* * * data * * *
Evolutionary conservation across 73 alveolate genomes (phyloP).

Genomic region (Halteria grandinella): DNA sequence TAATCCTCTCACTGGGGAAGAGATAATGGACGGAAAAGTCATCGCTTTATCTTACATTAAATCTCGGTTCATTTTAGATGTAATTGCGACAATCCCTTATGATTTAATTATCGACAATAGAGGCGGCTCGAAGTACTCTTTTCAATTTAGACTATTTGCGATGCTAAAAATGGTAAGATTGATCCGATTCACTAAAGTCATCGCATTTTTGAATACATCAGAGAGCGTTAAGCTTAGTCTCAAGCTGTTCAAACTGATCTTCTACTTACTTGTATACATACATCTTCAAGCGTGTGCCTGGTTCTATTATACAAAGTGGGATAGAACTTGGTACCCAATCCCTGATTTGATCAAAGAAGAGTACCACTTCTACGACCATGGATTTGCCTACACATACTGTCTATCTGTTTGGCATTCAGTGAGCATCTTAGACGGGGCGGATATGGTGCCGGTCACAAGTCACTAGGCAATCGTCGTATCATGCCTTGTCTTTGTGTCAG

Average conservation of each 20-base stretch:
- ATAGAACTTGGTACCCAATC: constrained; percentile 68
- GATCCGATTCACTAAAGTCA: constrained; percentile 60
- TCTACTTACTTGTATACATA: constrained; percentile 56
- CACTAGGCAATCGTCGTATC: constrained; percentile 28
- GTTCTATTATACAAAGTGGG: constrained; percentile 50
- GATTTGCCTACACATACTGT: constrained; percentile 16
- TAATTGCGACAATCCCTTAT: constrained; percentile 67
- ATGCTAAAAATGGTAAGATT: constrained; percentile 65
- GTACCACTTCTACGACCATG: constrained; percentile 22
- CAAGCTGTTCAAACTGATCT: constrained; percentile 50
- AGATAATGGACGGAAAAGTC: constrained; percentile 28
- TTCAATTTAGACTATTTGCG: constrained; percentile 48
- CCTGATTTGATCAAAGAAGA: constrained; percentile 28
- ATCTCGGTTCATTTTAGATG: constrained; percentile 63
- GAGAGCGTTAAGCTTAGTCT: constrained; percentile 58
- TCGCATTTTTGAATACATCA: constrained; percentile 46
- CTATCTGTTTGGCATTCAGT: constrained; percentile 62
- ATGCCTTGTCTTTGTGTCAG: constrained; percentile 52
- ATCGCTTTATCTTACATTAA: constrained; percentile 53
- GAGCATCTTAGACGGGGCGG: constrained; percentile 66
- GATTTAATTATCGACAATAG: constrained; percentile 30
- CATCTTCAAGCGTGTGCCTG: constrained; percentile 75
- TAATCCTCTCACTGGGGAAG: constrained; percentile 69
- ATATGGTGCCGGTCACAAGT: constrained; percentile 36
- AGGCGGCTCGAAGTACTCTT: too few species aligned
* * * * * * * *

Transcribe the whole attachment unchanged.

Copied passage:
Evolutionary conservation across 73 alveolate genomes (phyloP).

Genomic region (Halteria grandinella): DNA sequence TAATCCTCTCACTGGGGAAGAGATAATGGACGGAAAAGTCATCGCTTTATCTTACATTAAATCTCGGTTCATTTTAGATGTAATTGCGACAATCCCTTATGATTTAATTATCGACAATAGAGGCGGCTCGAAGTACTCTTTTCAATTTAGACTATTTGCGATGCTAAAAATGGTAAGATTGATCCGATTCACTAAAGTCATCGCATTTTTGAATACATCAGAGAGCGTTAAGCTTAGTCTCAAGCTGTTCAAACTGATCTTCTACTTACTTGTATACATACATCTTCAAGCGTGTGCCTGGTTCTATTATACAAAGTGGGATAGAACTTGGTACCCAATCCCTGATTTGATCAAAGAAGAGTACCACTTCTACGACCATGGATTTGCCTACACATACTGTCTATCTGTTTGGCATTCAGTGAGCATCTTAGACGGGGCGGATATGGTGCCGGTCACAAGTCACTAGGCAATCGTCGTATCATGCCTTGTCTTTGTGTCAG

Average conservation of each 20-base stretch:
- ATAGAACTTGGTACCCAATC: constrained; percentile 68
- GATCCGATTCACTAAAGTCA: constrained; percentile 60
- TCTACTTACTTGTATACATA: constrained; percentile 56
- CACTAGGCAATCGTCGTATC: constrained; percentile 28
- GTTCTATTATACAAAGTGGG: constrained; percentile 50
- GATTTGCCTACACATACTGT: constrained; percentile 16
- TAATTGCGACAATCCCTTAT: constrained; percentile 67
- ATGCTAAAAATGGTAAGATT: constrained; percentile 65
- GTACCACTTCTACGACCATG: constrained; percentile 22
- CAAGCTGTTCAAACTGATCT: constrained; percentile 50
- AGATAATGGACGGAAAAGTC: constrained; percentile 28
- TTCAATTTAGACTATTTGCG: constrained; percentile 48
- CCTGATTTGATCAAAGAAGA: constrained; percentile 28
- ATCTCGGTTCATTTTAGATG: constrained; percentile 63
- GAGAGCGTTAAGCTTAGTCT: constrained; percentile 58
- TCGCATTTTTGAATACATCA: constrained; percentile 46
- CTATCTGTTTGGCATTCAGT: constrained; percentile 62
- ATGCCTTGTCTTTGTGTCAG: constrained; percentile 52
- ATCGCTTTATCTTACATTAA: constrained; percentile 53
- GAGCATCTTAGACGGGGCGG: constrained; percentile 66
- GATTTAATTATCGACAATAG: constrained; percentile 30
- CATCTTCAAGCGTGTGCCTG: constrained; percentile 75
- TAATCCTCTCACTGGGGAAG: constrained; percentile 69
- ATATGGTGCCGGTCACAAGT: constrained; percentile 36
- AGGCGGCTCGAAGTACTCTT: too few species aligned